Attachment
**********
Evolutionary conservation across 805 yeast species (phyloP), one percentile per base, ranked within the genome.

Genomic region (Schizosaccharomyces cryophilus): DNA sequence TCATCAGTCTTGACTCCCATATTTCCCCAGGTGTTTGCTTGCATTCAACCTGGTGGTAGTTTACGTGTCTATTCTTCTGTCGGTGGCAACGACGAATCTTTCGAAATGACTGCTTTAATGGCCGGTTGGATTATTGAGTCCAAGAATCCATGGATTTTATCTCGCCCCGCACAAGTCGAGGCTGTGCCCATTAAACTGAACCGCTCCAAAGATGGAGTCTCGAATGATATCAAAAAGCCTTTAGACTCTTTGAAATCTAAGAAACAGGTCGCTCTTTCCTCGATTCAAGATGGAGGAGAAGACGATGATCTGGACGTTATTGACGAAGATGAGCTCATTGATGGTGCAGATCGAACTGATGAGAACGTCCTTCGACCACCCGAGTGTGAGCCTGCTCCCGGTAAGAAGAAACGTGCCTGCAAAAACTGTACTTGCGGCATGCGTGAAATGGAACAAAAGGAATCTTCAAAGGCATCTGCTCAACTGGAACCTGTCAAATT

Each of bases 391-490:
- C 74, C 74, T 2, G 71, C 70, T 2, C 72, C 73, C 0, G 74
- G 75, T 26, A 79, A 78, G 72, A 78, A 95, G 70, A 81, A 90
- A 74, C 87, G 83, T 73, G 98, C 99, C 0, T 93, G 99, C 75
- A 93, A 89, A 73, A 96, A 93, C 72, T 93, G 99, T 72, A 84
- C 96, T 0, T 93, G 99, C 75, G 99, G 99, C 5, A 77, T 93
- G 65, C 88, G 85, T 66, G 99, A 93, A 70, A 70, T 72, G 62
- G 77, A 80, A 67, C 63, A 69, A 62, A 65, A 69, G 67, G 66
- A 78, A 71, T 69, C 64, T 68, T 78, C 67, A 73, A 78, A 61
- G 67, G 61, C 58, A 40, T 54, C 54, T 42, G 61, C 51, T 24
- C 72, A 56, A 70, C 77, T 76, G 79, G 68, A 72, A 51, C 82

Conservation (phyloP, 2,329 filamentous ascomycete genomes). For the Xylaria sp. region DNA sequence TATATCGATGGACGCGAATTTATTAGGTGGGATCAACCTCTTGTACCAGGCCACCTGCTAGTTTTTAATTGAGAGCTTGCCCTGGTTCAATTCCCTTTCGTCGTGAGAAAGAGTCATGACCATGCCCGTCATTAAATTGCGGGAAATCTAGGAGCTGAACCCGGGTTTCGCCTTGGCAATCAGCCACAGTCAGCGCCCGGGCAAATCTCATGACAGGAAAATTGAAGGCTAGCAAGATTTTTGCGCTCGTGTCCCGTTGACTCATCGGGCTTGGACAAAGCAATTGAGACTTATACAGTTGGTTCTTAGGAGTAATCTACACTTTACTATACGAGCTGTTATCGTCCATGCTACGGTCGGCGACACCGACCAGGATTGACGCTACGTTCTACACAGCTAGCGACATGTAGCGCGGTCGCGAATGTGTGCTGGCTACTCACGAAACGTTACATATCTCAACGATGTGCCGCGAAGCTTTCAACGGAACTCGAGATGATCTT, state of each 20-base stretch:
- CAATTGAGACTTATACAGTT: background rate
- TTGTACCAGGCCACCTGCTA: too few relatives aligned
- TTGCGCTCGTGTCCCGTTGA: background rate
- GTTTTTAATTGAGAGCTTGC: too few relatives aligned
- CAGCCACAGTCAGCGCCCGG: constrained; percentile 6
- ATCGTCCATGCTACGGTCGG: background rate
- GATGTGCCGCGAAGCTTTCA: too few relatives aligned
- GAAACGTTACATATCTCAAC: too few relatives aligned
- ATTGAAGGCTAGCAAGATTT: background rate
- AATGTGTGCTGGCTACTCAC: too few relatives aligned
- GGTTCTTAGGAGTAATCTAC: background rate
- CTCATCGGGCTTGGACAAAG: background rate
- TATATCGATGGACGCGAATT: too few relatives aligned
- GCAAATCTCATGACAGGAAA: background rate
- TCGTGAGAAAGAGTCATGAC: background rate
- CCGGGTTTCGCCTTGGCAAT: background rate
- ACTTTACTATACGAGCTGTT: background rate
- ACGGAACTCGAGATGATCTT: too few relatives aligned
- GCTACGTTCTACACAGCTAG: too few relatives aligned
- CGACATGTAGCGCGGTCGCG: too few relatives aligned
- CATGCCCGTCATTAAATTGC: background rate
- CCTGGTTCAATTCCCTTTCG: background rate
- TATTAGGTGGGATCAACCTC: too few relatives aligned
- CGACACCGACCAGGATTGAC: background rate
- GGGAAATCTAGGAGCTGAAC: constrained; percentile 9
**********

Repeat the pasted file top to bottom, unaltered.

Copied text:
Evolutionary conservation across 805 yeast species (phyloP), one percentile per base, ranked within the genome.

Genomic region (Schizosaccharomyces cryophilus): DNA sequence TCATCAGTCTTGACTCCCATATTTCCCCAGGTGTTTGCTTGCATTCAACCTGGTGGTAGTTTACGTGTCTATTCTTCTGTCGGTGGCAACGACGAATCTTTCGAAATGACTGCTTTAATGGCCGGTTGGATTATTGAGTCCAAGAATCCATGGATTTTATCTCGCCCCGCACAAGTCGAGGCTGTGCCCATTAAACTGAACCGCTCCAAAGATGGAGTCTCGAATGATATCAAAAAGCCTTTAGACTCTTTGAAATCTAAGAAACAGGTCGCTCTTTCCTCGATTCAAGATGGAGGAGAAGACGATGATCTGGACGTTATTGACGAAGATGAGCTCATTGATGGTGCAGATCGAACTGATGAGAACGTCCTTCGACCACCCGAGTGTGAGCCTGCTCCCGGTAAGAAGAAACGTGCCTGCAAAAACTGTACTTGCGGCATGCGTGAAATGGAACAAAAGGAATCTTCAAAGGCATCTGCTCAACTGGAACCTGTCAAATT

Each of bases 391-490:
- C 74, C 74, T 2, G 71, C 70, T 2, C 72, C 73, C 0, G 74
- G 75, T 26, A 79, A 78, G 72, A 78, A 95, G 70, A 81, A 90
- A 74, C 87, G 83, T 73, G 98, C 99, C 0, T 93, G 99, C 75
- A 93, A 89, A 73, A 96, A 93, C 72, T 93, G 99, T 72, A 84
- C 96, T 0, T 93, G 99, C 75, G 99, G 99, C 5, A 77, T 93
- G 65, C 88, G 85, T 66, G 99, A 93, A 70, A 70, T 72, G 62
- G 77, A 80, A 67, C 63, A 69, A 62, A 65, A 69, G 67, G 66
- A 78, A 71, T 69, C 64, T 68, T 78, C 67, A 73, A 78, A 61
- G 67, G 61, C 58, A 40, T 54, C 54, T 42, G 61, C 51, T 24
- C 72, A 56, A 70, C 77, T 76, G 79, G 68, A 72, A 51, C 82

Conservation (phyloP, 2,329 filamentous ascomycete genomes). For the Xylaria sp. region DNA sequence TATATCGATGGACGCGAATTTATTAGGTGGGATCAACCTCTTGTACCAGGCCACCTGCTAGTTTTTAATTGAGAGCTTGCCCTGGTTCAATTCCCTTTCGTCGTGAGAAAGAGTCATGACCATGCCCGTCATTAAATTGCGGGAAATCTAGGAGCTGAACCCGGGTTTCGCCTTGGCAATCAGCCACAGTCAGCGCCCGGGCAAATCTCATGACAGGAAAATTGAAGGCTAGCAAGATTTTTGCGCTCGTGTCCCGTTGACTCATCGGGCTTGGACAAAGCAATTGAGACTTATACAGTTGGTTCTTAGGAGTAATCTACACTTTACTATACGAGCTGTTATCGTCCATGCTACGGTCGGCGACACCGACCAGGATTGACGCTACGTTCTACACAGCTAGCGACATGTAGCGCGGTCGCGAATGTGTGCTGGCTACTCACGAAACGTTACATATCTCAACGATGTGCCGCGAAGCTTTCAACGGAACTCGAGATGATCTT, state of each 20-base stretch:
- CAATTGAGACTTATACAGTT: background rate
- TTGTACCAGGCCACCTGCTA: too few relatives aligned
- TTGCGCTCGTGTCCCGTTGA: background rate
- GTTTTTAATTGAGAGCTTGC: too few relatives aligned
- CAGCCACAGTCAGCGCCCGG: constrained; percentile 6
- ATCGTCCATGCTACGGTCGG: background rate
- GATGTGCCGCGAAGCTTTCA: too few relatives aligned
- GAAACGTTACATATCTCAAC: too few relatives aligned
- ATTGAAGGCTAGCAAGATTT: background rate
- AATGTGTGCTGGCTACTCAC: too few relatives aligned
- GGTTCTTAGGAGTAATCTAC: background rate
- CTCATCGGGCTTGGACAAAG: background rate
- TATATCGATGGACGCGAATT: too few relatives aligned
- GCAAATCTCATGACAGGAAA: background rate
- TCGTGAGAAAGAGTCATGAC: background rate
- CCGGGTTTCGCCTTGGCAAT: background rate
- ACTTTACTATACGAGCTGTT: background rate
- ACGGAACTCGAGATGATCTT: too few relatives aligned
- GCTACGTTCTACACAGCTAG: too few relatives aligned
- CGACATGTAGCGCGGTCGCG: too few relatives aligned
- CATGCCCGTCATTAAATTGC: background rate
- CCTGGTTCAATTCCCTTTCG: background rate
- TATTAGGTGGGATCAACCTC: too few relatives aligned
- CGACACCGACCAGGATTGAC: background rate
- GGGAAATCTAGGAGCTGAAC: constrained; percentile 9